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Back to NA after 10 years of FI

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I never thought I would go back to NA after all these years with my LoveFab turbocharged NSX.
The main use of the car was to attend Track Day meetings in France, Belgium and Germany with the Swiss NSX sport cars club.
These were really great days with a friendly atmosphere largely brought by the late President Jean Claude Zucker.
Hélas, no one took over the responsibility of running the club any longer and I found myself having to attend mixed manufacturer Track Days with a wide variety of rider skills.
On my last outing, I had a guy running a full racing M3 with an M5 engine run into my right door trying to mimic Max Verstappen's suicide pass on Lewis Hamilton.
This triggered my decision, although other factors came into account such as the inherent NSX design fault of the ventilation of the rear cam cover that will spill out a lot of oil in any hard right hand corner or the fact that the NSX is too valuable a car to take it on track.
So given that 400 whp is not really usable on the street and that in any case this modification is illegal in Europe, I decided to call it quits.
Oh and I almost forgot, it will be a real pleasure to drive a car that doesn't smell anymore!
As I stupidly had sold my original Mugen exhaust system, I decided to go with an OEM NA2 exhaust.
I was lucky to find good second hand items here and there (except the cats from SoS) and I'm now in the process of getting them on the car.
 

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HaHa life in the slow lane......you can always get a dedicated track car...they are like boats..there are always guys willing to sell at a steep discount....my old nsx is now a street/cars and coffee machine now.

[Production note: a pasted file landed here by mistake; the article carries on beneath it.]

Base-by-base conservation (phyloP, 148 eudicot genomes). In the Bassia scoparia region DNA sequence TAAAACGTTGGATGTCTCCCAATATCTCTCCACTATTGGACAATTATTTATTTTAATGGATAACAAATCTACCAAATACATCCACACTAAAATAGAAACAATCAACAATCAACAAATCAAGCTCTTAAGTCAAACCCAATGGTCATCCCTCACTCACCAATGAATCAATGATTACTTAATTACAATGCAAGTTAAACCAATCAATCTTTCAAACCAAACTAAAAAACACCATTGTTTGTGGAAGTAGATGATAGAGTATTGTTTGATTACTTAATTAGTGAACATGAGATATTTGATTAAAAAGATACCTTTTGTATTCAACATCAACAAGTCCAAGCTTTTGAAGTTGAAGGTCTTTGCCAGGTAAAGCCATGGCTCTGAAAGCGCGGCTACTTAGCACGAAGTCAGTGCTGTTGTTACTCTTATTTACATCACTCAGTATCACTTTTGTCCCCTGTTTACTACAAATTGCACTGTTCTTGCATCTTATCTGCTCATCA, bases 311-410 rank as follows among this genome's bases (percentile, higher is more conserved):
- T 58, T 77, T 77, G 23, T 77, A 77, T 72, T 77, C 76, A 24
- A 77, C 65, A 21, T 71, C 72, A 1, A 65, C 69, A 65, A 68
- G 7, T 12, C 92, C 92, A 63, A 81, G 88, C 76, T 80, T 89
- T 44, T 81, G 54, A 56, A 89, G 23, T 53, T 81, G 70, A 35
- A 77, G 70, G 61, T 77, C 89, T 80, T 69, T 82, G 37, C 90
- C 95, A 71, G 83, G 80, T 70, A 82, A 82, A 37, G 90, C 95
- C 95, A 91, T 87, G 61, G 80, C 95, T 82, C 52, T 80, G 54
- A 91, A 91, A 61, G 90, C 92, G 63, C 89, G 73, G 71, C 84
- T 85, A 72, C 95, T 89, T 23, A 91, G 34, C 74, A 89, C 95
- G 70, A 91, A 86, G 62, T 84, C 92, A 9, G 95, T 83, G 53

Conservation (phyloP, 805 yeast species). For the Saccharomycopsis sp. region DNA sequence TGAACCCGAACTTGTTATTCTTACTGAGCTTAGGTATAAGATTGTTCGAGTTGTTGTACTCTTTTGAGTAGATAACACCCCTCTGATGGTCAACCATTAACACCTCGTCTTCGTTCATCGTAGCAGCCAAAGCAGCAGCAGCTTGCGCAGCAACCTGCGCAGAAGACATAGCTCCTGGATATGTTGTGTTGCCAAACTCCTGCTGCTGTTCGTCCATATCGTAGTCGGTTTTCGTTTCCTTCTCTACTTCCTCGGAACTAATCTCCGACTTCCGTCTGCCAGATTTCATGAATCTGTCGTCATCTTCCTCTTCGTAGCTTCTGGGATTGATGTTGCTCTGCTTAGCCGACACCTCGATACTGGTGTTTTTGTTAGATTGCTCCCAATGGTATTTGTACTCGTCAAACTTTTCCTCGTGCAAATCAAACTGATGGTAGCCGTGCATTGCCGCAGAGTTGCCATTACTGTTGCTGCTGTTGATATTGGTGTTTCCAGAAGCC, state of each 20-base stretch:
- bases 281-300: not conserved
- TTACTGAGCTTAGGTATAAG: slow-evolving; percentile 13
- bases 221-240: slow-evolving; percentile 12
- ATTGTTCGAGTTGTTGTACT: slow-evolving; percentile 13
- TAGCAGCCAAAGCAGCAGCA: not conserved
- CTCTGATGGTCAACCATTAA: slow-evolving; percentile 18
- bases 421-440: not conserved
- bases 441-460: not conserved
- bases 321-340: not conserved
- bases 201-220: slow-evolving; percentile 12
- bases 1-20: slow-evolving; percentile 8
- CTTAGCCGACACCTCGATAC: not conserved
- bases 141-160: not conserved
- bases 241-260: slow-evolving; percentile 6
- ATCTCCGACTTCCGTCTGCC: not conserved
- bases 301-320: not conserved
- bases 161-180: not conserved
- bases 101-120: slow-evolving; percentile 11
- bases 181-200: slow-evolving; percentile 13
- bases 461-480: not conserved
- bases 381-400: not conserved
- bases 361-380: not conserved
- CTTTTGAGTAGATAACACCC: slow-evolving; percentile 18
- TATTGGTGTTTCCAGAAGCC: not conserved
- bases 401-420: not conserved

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[MENTION=19738]CB72[/MENTION] welcome back to the fold! :D

As you know, my wife is French and it remains a dream of mine to drive my NSX on the Mas du Clos someday...NA is so much better there anyway. ;)
 
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Hey John! good news is since you are loosing some weight (turbos) now you can go faster on turns and braking :biggrin:

Hi Bruno, I'm not sure I'll gain much weight as the stock NA2 exhaust is pretty heavy but I could go faster on some tracks as I will no more have to control the steep torque rise in slow corners and in the fast curves the pure scare factor will be greatly reduced!
But I promised myself not to try!
 
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[MENTION=19738]CB72[/MENTION] welcome back to the fold! :D

As you know, my wife is French and it remains a dream of mine to drive my NSX on the Mas du Clos someday...NA is so much better there anyway. ;)
Hi [MENTION=18194]Honcho[/MENTION], the Mas du Clos is OK for an NA car but at Spa the FI is a must.
At the top of the long straight after "l'eau rouge" I would reach 240 km/h ( 150 mph) hitting the red line in fourth while only getting 215 km/h with the NA setting...
Those were the days!